Uncertainty is when there is little consistent data, probability distributions are unknown and statistical analysis must be replaced by intuition and instinct.
Rumsfeld’s risk categorization grid
There are known knowns; there are things we know…there are known unknowns; that is to say, we know there are some things we do not know. But there are also unknown unknowns—the ones we don’t know we don’t know.
— It’s What You Don’t Know That Matters, David Blitzer, S&P
Former U.S. Secretary of Defense Donald Rumsfeld omitted one important case, the unknown knowns. These are boundary values, that are believed to hold with absolute certainty. Sometimes they don’t. Economic models and financial markets do not operate under the same binding structural constraints of physical systems.
These are the truths that aren’t…
The Fed funds rate could never go to zero, or so we believed until 2008. The Fed funds rate has been zero for several years now, and short-term borrowing is effectively free. Unfortunately, what we don’t know is the most vital information if we want to understand what could go wrong.
Comment: Monetary policy unknowns
The two scenarios associated with the Federal Reserve’s quantitative easing policy were higher asset prices (good) or rampant inflation and collapsing markets (bad). We experienced the good scenario in 2012 and 2013. Now the Fed is (wisely!) initiating the reversal of quantitative easing. Fed chair Yellen has a more challenging task than Bernanke. She must tighten monetary policy such that the outcome is good, given the fact that easing monetary policy had a good outcome.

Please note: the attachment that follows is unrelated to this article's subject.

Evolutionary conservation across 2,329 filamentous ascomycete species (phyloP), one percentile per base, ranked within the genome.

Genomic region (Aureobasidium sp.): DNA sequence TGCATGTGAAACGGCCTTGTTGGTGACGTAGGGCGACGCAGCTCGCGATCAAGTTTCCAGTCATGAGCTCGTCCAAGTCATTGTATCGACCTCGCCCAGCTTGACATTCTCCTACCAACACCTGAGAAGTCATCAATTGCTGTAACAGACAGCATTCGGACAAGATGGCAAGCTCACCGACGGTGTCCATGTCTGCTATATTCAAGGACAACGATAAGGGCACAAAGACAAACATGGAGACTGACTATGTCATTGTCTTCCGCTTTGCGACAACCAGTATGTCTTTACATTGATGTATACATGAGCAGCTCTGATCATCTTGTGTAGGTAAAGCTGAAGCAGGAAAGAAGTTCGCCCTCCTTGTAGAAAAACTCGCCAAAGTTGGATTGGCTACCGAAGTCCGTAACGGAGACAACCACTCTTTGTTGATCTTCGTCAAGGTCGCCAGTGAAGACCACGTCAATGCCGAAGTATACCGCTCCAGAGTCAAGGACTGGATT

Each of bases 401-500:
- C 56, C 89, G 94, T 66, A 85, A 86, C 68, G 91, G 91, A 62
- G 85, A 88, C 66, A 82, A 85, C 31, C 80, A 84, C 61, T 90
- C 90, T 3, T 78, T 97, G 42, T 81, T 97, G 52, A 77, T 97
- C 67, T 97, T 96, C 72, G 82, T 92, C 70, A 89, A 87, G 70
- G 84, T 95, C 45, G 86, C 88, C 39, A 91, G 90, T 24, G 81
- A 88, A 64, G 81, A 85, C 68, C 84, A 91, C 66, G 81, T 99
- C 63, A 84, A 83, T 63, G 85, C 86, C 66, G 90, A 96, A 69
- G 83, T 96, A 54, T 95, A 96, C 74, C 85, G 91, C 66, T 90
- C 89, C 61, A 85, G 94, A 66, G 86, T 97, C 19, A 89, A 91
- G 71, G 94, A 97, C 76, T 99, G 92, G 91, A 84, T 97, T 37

I realize that macroeconomics is complex, and that a “good” v. “bad” dichotomy is overly simplistic. Has the economy recovered sufficiently, such that it will not react adversely without the Fed’s support? Usually, economic recovery is indicated by a lower unemployment rate, more housing starts, more projects in commercial real-estate and increased Property, Plant and Equipment (PP&E) investment by businesses. Without these positive trends, are there any economic conditions or plausible exogenous circumstances that could result in a favorable outcome as Fed bond purchases decrease, tapering to zero?
If there were to be any response, it would be at the source, It’s What You Don’t Know That Matters via David Blitzer, Chief Economist, Standard & Poor’s (25 April 2014)